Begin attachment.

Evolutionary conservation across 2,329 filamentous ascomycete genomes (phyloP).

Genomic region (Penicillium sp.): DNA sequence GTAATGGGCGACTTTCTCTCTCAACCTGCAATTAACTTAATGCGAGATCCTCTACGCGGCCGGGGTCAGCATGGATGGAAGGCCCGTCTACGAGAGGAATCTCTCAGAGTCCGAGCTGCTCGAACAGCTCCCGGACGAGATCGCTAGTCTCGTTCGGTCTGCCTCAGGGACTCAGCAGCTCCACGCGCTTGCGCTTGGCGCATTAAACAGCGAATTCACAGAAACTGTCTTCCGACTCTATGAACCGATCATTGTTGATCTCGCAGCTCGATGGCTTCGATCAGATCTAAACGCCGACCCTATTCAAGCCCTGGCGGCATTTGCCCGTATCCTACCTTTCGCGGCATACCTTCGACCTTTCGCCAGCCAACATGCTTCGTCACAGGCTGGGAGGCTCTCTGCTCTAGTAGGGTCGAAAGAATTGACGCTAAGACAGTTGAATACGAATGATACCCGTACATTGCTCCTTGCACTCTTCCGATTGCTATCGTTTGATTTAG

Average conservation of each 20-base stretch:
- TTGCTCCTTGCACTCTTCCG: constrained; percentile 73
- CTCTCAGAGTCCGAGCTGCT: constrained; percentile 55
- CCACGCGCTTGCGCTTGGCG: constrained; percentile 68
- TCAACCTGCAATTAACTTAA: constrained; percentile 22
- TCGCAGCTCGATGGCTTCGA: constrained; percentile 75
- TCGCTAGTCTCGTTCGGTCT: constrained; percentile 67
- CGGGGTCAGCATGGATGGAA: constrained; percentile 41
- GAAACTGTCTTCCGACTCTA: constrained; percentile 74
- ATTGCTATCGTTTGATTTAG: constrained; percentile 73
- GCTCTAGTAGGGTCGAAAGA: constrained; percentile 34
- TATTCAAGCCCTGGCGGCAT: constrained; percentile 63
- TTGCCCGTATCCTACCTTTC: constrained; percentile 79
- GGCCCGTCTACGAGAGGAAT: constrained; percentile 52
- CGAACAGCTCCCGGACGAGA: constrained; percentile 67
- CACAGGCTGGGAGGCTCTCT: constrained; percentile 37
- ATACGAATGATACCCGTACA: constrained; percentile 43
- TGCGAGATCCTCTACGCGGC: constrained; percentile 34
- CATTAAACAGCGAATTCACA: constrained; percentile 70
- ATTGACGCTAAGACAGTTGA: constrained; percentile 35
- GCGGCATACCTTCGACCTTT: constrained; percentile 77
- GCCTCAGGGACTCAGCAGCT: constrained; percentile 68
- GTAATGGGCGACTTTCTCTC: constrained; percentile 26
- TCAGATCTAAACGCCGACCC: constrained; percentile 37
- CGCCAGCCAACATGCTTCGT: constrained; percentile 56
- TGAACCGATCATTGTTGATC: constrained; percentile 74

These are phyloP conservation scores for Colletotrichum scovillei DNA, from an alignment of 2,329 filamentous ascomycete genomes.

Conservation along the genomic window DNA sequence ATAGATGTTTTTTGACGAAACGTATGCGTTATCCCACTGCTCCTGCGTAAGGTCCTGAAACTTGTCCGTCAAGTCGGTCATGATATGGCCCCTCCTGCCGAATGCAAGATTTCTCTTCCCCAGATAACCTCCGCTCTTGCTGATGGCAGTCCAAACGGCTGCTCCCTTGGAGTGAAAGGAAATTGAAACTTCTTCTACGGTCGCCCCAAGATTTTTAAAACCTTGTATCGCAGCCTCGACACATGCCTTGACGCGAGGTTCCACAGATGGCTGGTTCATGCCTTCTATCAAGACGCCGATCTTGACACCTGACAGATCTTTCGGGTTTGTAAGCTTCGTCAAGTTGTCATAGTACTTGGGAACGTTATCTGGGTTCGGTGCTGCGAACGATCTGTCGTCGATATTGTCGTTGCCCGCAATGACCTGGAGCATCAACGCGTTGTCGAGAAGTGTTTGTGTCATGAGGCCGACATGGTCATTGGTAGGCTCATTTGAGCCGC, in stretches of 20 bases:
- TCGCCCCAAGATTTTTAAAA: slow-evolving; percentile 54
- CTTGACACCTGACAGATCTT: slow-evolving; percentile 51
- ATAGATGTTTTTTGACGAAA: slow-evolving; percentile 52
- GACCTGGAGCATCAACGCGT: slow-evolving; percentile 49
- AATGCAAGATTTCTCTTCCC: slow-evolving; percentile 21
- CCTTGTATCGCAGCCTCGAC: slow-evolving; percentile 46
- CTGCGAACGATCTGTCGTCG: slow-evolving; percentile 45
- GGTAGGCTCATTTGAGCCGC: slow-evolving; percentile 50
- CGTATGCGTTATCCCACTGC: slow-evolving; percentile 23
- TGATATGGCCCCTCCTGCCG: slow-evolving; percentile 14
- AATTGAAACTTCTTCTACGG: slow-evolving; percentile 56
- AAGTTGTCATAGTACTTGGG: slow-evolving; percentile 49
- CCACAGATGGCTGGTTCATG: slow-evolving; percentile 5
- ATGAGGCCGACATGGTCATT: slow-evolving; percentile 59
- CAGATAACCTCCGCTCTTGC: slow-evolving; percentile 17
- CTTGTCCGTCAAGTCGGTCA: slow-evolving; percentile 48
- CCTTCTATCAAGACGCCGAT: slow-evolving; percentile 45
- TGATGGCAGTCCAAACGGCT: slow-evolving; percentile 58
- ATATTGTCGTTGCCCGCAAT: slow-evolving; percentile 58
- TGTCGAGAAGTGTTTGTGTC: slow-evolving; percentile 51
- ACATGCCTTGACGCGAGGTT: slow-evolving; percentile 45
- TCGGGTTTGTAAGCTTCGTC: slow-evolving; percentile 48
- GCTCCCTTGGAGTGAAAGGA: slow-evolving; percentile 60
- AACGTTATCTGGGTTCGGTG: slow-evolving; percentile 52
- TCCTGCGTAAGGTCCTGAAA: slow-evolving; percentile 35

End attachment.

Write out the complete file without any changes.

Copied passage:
Evolutionary conservation across 2,329 filamentous ascomycete genomes (phyloP).

Genomic region (Penicillium sp.): DNA sequence GTAATGGGCGACTTTCTCTCTCAACCTGCAATTAACTTAATGCGAGATCCTCTACGCGGCCGGGGTCAGCATGGATGGAAGGCCCGTCTACGAGAGGAATCTCTCAGAGTCCGAGCTGCTCGAACAGCTCCCGGACGAGATCGCTAGTCTCGTTCGGTCTGCCTCAGGGACTCAGCAGCTCCACGCGCTTGCGCTTGGCGCATTAAACAGCGAATTCACAGAAACTGTCTTCCGACTCTATGAACCGATCATTGTTGATCTCGCAGCTCGATGGCTTCGATCAGATCTAAACGCCGACCCTATTCAAGCCCTGGCGGCATTTGCCCGTATCCTACCTTTCGCGGCATACCTTCGACCTTTCGCCAGCCAACATGCTTCGTCACAGGCTGGGAGGCTCTCTGCTCTAGTAGGGTCGAAAGAATTGACGCTAAGACAGTTGAATACGAATGATACCCGTACATTGCTCCTTGCACTCTTCCGATTGCTATCGTTTGATTTAG

Average conservation of each 20-base stretch:
- TTGCTCCTTGCACTCTTCCG: constrained; percentile 73
- CTCTCAGAGTCCGAGCTGCT: constrained; percentile 55
- CCACGCGCTTGCGCTTGGCG: constrained; percentile 68
- TCAACCTGCAATTAACTTAA: constrained; percentile 22
- TCGCAGCTCGATGGCTTCGA: constrained; percentile 75
- TCGCTAGTCTCGTTCGGTCT: constrained; percentile 67
- CGGGGTCAGCATGGATGGAA: constrained; percentile 41
- GAAACTGTCTTCCGACTCTA: constrained; percentile 74
- ATTGCTATCGTTTGATTTAG: constrained; percentile 73
- GCTCTAGTAGGGTCGAAAGA: constrained; percentile 34
- TATTCAAGCCCTGGCGGCAT: constrained; percentile 63
- TTGCCCGTATCCTACCTTTC: constrained; percentile 79
- GGCCCGTCTACGAGAGGAAT: constrained; percentile 52
- CGAACAGCTCCCGGACGAGA: constrained; percentile 67
- CACAGGCTGGGAGGCTCTCT: constrained; percentile 37
- ATACGAATGATACCCGTACA: constrained; percentile 43
- TGCGAGATCCTCTACGCGGC: constrained; percentile 34
- CATTAAACAGCGAATTCACA: constrained; percentile 70
- ATTGACGCTAAGACAGTTGA: constrained; percentile 35
- GCGGCATACCTTCGACCTTT: constrained; percentile 77
- GCCTCAGGGACTCAGCAGCT: constrained; percentile 68
- GTAATGGGCGACTTTCTCTC: constrained; percentile 26
- TCAGATCTAAACGCCGACCC: constrained; percentile 37
- CGCCAGCCAACATGCTTCGT: constrained; percentile 56
- TGAACCGATCATTGTTGATC: constrained; percentile 74

These are phyloP conservation scores for Colletotrichum scovillei DNA, from an alignment of 2,329 filamentous ascomycete genomes.

Conservation along the genomic window DNA sequence ATAGATGTTTTTTGACGAAACGTATGCGTTATCCCACTGCTCCTGCGTAAGGTCCTGAAACTTGTCCGTCAAGTCGGTCATGATATGGCCCCTCCTGCCGAATGCAAGATTTCTCTTCCCCAGATAACCTCCGCTCTTGCTGATGGCAGTCCAAACGGCTGCTCCCTTGGAGTGAAAGGAAATTGAAACTTCTTCTACGGTCGCCCCAAGATTTTTAAAACCTTGTATCGCAGCCTCGACACATGCCTTGACGCGAGGTTCCACAGATGGCTGGTTCATGCCTTCTATCAAGACGCCGATCTTGACACCTGACAGATCTTTCGGGTTTGTAAGCTTCGTCAAGTTGTCATAGTACTTGGGAACGTTATCTGGGTTCGGTGCTGCGAACGATCTGTCGTCGATATTGTCGTTGCCCGCAATGACCTGGAGCATCAACGCGTTGTCGAGAAGTGTTTGTGTCATGAGGCCGACATGGTCATTGGTAGGCTCATTTGAGCCGC, in stretches of 20 bases:
- TCGCCCCAAGATTTTTAAAA: slow-evolving; percentile 54
- CTTGACACCTGACAGATCTT: slow-evolving; percentile 51
- ATAGATGTTTTTTGACGAAA: slow-evolving; percentile 52
- GACCTGGAGCATCAACGCGT: slow-evolving; percentile 49
- AATGCAAGATTTCTCTTCCC: slow-evolving; percentile 21
- CCTTGTATCGCAGCCTCGAC: slow-evolving; percentile 46
- CTGCGAACGATCTGTCGTCG: slow-evolving; percentile 45
- GGTAGGCTCATTTGAGCCGC: slow-evolving; percentile 50
- CGTATGCGTTATCCCACTGC: slow-evolving; percentile 23
- TGATATGGCCCCTCCTGCCG: slow-evolving; percentile 14
- AATTGAAACTTCTTCTACGG: slow-evolving; percentile 56
- AAGTTGTCATAGTACTTGGG: slow-evolving; percentile 49
- CCACAGATGGCTGGTTCATG: slow-evolving; percentile 5
- ATGAGGCCGACATGGTCATT: slow-evolving; percentile 59
- CAGATAACCTCCGCTCTTGC: slow-evolving; percentile 17
- CTTGTCCGTCAAGTCGGTCA: slow-evolving; percentile 48
- CCTTCTATCAAGACGCCGAT: slow-evolving; percentile 45
- TGATGGCAGTCCAAACGGCT: slow-evolving; percentile 58
- ATATTGTCGTTGCCCGCAAT: slow-evolving; percentile 58
- TGTCGAGAAGTGTTTGTGTC: slow-evolving; percentile 51
- ACATGCCTTGACGCGAGGTT: slow-evolving; percentile 45
- TCGGGTTTGTAAGCTTCGTC: slow-evolving; percentile 48
- GCTCCCTTGGAGTGAAAGGA: slow-evolving; percentile 60
- AACGTTATCTGGGTTCGGTG: slow-evolving; percentile 52
- TCCTGCGTAAGGTCCTGAAA: slow-evolving; percentile 35